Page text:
Archive for the ‘Pastors and Vicars’ Category
On Wednesday, August 10th, the Feast of the great Martyr and Deacon of the Church of Rome, St. Lawrence, the Priest of Salem participated in the McCook County 4-H Achievement Days at the Salem Armory. About six weeks before, the Priest of Salem was asked if he would be willing to “show” a sheep, and have his photo glued on three collection jars, to be placed in three different Salem businesses in order to raise money for a needy 4-H Family. Needless to say, the shoppers were merciful to the city-born priest, and his ugly mug was so funny that it raised the most cash. A great time was had by all at the 4-H Achievement Days, especially the Priest of Salem…who would like to thank the young people and their parents, and Kevin (from the Bank), Dr. Mike and John McCormick for making the day so much fun. He would also like to thank Pastor Sue for loaning him her shepherd’s staff.
Our Dean (Brookings-Madison Deanery), the Very Rev. Shane D. Stevens, V.F., sent me his excellent homily from this past Sunday, the Solemnity of Our Lord Jesus Christ, King (in the Calendar of 1969, Ordinary Form). I publish it here with his permission and for your edification. Father Stevens is Pastor of St. Thomas Aquinas Church in DeSmet, SD, St. Paul in Iraquois and St. John in Arlington. He is a graduate of St. Charles Borromeo Seminary in Overbrook, PA and St. John Vianney Theological Seminary in Denver, CO. Father was ordained a priest by His Excellency, the Most Reverend Paul Joseph Swain, Eighth Bishop of Sioux Falls, in May, 2007, at St. Joseph Cathedral in Sioux Falls, SD. Father’s wbesite is: http://kingsburycatholic.org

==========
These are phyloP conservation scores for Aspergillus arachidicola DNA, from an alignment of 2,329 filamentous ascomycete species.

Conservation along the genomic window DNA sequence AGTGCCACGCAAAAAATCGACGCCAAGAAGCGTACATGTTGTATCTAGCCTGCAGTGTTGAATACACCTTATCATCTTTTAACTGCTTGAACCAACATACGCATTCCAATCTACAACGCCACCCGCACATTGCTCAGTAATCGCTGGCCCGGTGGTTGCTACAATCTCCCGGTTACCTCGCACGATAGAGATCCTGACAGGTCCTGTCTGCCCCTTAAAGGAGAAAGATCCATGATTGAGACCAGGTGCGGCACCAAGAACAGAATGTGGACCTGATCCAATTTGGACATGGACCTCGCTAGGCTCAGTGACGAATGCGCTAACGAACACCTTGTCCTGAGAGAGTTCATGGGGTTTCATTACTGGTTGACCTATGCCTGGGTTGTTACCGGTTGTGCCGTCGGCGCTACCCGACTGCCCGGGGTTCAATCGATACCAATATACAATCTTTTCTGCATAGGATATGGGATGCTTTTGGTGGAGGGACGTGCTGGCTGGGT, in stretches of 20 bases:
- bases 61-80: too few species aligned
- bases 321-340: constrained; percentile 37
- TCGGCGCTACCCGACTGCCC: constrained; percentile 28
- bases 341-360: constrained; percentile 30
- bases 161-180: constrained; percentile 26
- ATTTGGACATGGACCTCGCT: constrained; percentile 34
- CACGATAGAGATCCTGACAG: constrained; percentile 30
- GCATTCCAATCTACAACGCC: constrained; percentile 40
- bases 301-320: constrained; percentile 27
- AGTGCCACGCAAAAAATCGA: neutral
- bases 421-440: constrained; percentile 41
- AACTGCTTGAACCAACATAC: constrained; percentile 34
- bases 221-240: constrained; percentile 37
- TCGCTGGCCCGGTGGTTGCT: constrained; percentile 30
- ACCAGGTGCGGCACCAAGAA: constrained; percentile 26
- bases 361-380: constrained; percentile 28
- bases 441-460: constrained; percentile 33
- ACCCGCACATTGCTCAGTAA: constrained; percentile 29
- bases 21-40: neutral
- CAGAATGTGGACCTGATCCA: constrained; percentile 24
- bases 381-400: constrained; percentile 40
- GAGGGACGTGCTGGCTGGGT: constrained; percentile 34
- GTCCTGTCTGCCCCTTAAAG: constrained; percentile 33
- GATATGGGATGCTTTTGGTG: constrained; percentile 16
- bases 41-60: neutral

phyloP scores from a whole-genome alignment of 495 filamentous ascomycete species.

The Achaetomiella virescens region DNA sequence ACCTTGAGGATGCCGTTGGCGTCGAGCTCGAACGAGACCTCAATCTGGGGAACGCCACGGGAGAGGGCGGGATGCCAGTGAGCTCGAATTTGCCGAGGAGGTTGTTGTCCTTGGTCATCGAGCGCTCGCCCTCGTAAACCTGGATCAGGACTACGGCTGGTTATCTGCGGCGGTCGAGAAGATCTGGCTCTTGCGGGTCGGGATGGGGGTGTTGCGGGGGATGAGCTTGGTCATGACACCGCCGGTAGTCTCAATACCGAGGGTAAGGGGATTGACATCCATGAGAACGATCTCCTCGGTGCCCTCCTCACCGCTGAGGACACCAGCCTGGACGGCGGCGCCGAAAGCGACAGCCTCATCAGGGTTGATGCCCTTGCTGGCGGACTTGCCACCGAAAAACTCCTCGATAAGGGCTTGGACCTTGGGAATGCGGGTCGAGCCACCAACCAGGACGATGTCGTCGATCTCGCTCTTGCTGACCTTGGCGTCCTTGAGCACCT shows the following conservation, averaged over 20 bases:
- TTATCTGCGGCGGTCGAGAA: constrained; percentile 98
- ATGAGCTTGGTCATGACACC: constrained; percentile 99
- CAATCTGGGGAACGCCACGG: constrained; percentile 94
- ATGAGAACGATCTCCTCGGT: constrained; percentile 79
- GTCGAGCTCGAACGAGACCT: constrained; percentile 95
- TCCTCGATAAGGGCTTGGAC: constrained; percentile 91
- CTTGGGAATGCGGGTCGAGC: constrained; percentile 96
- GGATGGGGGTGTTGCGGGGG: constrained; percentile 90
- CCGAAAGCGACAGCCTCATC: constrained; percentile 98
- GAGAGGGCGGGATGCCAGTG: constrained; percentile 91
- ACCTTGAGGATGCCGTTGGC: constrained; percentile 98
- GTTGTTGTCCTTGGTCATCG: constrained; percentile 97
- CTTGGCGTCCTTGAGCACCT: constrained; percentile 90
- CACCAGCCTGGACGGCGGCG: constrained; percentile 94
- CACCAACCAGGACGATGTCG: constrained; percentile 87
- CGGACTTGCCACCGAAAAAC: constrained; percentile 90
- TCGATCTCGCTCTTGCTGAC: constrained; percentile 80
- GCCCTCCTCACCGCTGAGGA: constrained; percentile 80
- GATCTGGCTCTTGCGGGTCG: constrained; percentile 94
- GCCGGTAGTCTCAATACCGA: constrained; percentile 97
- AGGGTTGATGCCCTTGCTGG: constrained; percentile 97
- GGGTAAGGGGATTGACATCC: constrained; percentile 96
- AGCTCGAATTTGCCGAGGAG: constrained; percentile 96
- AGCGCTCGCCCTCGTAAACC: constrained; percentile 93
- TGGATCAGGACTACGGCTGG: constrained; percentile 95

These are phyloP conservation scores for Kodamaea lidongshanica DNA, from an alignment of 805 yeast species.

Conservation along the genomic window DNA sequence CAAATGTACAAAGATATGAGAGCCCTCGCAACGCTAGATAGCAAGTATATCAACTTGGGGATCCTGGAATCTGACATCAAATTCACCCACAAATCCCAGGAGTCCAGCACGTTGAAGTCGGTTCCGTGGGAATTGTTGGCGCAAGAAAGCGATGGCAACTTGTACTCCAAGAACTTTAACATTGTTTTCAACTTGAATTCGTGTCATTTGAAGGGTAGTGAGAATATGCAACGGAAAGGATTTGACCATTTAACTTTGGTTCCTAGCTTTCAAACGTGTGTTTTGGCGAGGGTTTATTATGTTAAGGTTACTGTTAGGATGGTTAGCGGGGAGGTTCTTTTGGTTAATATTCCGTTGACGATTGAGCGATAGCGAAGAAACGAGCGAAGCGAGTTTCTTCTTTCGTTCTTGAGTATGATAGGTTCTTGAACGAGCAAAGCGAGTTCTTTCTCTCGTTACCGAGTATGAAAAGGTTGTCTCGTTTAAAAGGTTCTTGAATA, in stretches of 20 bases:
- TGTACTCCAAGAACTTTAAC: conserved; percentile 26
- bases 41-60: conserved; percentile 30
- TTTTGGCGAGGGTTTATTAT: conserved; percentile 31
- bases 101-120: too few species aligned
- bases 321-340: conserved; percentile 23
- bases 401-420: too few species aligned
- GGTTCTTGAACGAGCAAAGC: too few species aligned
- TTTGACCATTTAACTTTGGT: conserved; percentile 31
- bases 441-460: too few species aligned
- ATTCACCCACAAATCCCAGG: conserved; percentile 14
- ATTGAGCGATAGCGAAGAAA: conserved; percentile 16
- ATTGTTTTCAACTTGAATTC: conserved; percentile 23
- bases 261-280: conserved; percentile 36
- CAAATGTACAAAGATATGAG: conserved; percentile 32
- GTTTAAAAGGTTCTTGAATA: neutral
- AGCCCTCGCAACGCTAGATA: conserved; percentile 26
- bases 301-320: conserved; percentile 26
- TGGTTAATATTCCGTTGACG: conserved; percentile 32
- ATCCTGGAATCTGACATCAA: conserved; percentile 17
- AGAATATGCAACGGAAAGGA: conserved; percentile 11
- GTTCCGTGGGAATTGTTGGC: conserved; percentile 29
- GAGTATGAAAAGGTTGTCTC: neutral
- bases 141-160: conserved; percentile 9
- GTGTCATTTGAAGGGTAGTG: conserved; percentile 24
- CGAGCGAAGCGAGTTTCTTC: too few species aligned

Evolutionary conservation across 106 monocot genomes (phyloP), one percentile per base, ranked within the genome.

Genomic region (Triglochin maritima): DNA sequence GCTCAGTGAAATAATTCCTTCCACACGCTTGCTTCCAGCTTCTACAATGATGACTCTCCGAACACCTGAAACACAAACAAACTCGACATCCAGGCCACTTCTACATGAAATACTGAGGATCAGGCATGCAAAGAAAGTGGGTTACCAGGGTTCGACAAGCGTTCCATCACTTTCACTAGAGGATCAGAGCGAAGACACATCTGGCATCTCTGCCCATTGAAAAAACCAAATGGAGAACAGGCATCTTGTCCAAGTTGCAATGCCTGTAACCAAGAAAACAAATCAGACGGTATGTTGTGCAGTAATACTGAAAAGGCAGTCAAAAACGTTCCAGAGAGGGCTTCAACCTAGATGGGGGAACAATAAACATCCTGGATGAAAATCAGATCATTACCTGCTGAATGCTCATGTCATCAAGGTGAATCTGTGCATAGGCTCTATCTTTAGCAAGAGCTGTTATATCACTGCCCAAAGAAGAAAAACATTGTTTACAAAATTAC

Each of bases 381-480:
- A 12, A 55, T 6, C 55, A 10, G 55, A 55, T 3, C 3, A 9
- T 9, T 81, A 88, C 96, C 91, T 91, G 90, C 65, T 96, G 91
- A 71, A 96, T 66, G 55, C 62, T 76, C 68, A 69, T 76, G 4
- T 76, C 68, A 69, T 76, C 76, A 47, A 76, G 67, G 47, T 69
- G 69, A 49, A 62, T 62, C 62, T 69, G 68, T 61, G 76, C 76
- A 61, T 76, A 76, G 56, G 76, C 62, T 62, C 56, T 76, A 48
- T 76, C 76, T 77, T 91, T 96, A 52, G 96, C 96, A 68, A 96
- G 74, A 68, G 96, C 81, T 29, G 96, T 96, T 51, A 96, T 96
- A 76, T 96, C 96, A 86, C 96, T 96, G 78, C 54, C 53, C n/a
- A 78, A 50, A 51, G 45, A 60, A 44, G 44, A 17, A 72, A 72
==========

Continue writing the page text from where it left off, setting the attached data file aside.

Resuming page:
November 21, 2010
The Solemnity of Our Lord Jesus Christ, King
The Last Sunday in Ordinary Time
HOLY GOSPEL: St. Luke 23:35-43
“Jesus Christ is the King of Hearts”
My Dear People in Christ!
Today the Church celebrates the solemn feast of Christ the King. The Church concludes Her liturgical year, with a clear reminder that in the whole history of the world, there is no king like that of Jesus.
For some reason we Americans are fascinated by royalty. I am not sure why? Maybe it is because we choose a different form of government other than a monarchy. Just this past week, Prince William, the son of the late, Princess Diana, proposed marriage to a Miss Kate Middleton. I woke, and after my morning prayers, was amazed at the amount of time dedicated to the subject. It would seem that we are still intrigued by the notion of royalty.
Even the Israelites in the Old-Testament had the desire for a king. They looked about the neighboring countries and saw them led by a king. A king would lead them into battle, and take care of their needs. God warned them that if they persisted in wanting a king, that He would grant their desire, but at a great cost. God wanted to be their king, to lead them into battle, to take care of their needs, to protect them. Sadly they got what they wanted. Their first king was Saul. He turned out to be greedy, vindictive, and paranoid. Then they had King David, and he was flawed. He was an adulterer and murderer. King David did penance and was forgiven by God, but not without much suffering. Next was King Solomon. He was the wisest of all men, and people came from far and wide to seek his advice and wisdom.
How different it is with Jesus! Jesus, the son of David, a son of a royal household. His throne was not of marble, set high in a palace, but rough wood, the wood of the cross. His crown was not of gold, but made of thorns. His court consisted of not a retinue of thousands, but two thieves. One who mocked, and one who asked to be remembered in His Kingdom.